Within the last day or two or three came the announcement of a few new projects located in New York City.
[Urban Umbrella by Young-Hwan Choi, University of Pennsylvania | image source]
Bustler reports that Urban Umbrella is the winning entry to the urbanSHED International Design Competition, which aims to "create a new standard of sidewalk shed design and develop a prototype worthy of today's New York City." Young-Hwan Choi, a first-year student at University of Pennsylvania, designed tree-like supports that give the impression of lightness and make the area under the "canopy" more porous and accessible. The ubiquitous sidewalk sheds limit movement via horizontal bars required for lateral stability. Choi's design uses Gothic-like ribs to addresses lateral forces in both directions. With lighting integrated into the tops of the ribs, it is a welcoming design, a definite improvement over what's been used for the last 50 years. If it will be as welcoming as the rendering above will be seen when a prototype is built in Lower Manhattan in the near future.
[P.S. 1 Courtyard by SO-IL | image source]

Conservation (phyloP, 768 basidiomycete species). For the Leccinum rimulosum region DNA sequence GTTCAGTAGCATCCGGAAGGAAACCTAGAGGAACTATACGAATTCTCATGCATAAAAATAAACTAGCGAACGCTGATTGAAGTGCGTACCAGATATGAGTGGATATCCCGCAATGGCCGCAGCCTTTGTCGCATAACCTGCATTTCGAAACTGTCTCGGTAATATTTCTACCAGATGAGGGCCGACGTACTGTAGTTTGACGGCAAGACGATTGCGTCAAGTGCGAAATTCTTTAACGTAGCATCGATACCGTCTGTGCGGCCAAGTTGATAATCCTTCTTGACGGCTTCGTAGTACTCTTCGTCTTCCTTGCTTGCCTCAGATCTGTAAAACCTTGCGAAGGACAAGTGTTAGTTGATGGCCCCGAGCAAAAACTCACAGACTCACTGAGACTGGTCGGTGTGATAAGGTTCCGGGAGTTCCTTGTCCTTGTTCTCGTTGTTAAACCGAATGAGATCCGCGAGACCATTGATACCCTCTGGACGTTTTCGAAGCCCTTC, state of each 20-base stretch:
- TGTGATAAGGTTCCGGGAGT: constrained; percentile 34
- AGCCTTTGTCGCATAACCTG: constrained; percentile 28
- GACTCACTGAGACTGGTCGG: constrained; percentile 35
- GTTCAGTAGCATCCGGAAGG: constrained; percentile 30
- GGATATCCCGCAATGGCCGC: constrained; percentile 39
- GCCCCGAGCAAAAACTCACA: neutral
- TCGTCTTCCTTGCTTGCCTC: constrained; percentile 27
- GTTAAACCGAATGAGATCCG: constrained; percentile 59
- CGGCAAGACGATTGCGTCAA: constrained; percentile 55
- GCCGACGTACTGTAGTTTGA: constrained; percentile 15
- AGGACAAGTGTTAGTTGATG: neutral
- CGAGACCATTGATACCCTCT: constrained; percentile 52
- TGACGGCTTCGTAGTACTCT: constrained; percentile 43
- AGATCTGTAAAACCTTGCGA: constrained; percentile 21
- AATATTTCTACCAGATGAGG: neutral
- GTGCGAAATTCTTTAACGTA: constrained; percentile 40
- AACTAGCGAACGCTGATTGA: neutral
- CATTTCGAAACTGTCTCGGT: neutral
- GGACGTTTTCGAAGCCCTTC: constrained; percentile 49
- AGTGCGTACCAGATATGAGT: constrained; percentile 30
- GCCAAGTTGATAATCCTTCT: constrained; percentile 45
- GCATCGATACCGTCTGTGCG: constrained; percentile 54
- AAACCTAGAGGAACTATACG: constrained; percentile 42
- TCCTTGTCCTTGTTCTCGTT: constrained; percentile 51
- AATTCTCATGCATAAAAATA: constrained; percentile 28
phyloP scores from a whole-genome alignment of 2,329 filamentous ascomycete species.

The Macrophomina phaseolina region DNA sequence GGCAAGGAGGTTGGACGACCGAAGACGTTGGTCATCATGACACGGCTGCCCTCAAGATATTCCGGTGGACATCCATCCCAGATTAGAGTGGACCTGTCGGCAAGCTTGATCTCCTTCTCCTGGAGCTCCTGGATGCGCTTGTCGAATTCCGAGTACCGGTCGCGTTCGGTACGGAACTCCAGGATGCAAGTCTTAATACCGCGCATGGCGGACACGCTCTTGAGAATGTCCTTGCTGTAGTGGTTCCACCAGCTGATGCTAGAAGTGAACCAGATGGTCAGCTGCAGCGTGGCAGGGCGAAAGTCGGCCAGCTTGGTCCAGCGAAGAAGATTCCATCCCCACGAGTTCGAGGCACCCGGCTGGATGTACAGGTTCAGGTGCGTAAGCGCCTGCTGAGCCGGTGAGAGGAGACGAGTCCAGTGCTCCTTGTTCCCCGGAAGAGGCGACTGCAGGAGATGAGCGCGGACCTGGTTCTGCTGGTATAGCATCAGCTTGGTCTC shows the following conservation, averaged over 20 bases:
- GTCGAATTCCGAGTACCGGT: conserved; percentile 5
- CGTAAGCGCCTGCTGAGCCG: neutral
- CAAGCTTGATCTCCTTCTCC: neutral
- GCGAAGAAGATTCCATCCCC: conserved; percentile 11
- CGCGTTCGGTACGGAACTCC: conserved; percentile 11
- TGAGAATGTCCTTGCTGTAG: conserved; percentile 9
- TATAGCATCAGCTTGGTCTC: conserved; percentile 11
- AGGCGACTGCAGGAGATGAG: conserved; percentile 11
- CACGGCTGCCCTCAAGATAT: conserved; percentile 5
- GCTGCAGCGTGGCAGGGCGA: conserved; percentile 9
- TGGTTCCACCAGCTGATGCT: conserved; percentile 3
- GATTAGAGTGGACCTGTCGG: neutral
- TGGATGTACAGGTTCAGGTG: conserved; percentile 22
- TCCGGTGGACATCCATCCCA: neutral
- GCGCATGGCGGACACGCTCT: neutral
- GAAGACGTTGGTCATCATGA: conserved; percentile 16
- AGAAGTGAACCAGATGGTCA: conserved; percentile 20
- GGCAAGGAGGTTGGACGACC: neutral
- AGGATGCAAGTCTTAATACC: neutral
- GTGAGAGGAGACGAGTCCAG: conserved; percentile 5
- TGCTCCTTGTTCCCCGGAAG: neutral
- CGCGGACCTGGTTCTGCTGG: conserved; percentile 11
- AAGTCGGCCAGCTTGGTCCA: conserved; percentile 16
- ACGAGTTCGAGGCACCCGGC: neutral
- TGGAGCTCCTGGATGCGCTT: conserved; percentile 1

The Architect's Newspaper reports that Brooklyn-based SO-IL are the winner of this year's P.S. 1 and MoMA's Young Architects Program. Titled Pole Dance, it is comprised of "nearly 100 fiberglass rods measuring 2-inches around and 25-feet tall that will be anchored into the ground at 12-foot intervals...14 feet up, at the height of the courtyard's walls, a stretchy, trapeze-like net measuring about 9,000 square feet will be bungeed to the walls and poles." The design is intended to "broadcast the activity inside to the city," according to the architects. Last year's winning design by Mos was realized for $70,000, but SO-IL will have $85,000 for construction of the eleventh YAP design. The first, Dunescape (PDF) by SHoP Architects, cost $50,000 and was far enough under budget the architects were able to pay the volunteer workers who helped build it. The difference between renderings and execution has diverged greatly in these projects, but one thing that's safe to say about SO-IL's is that it looks really fun.
[Edible Schoolyard by WORKac | image source]
Arch Daily features the Edible Schoolyard project for P.S. 216 in Brooklyn by WORKac. At first glance it looks like two volumes, one opaque and one transparent, next to each other. But the "Mobile Greenhouse" will actually slide towards the "Kitchen Classroom" in the spring to cover the latter and uncover the area underneath that is kept warm and usable in the winter months. Not a bad idea, though maybe a tad excessive for a public school in Brooklyn. Maybe this sort of educational urban farming experiment will find some generous donors to make it happen as envisioned, so it's not value-engineered into something less kinetic.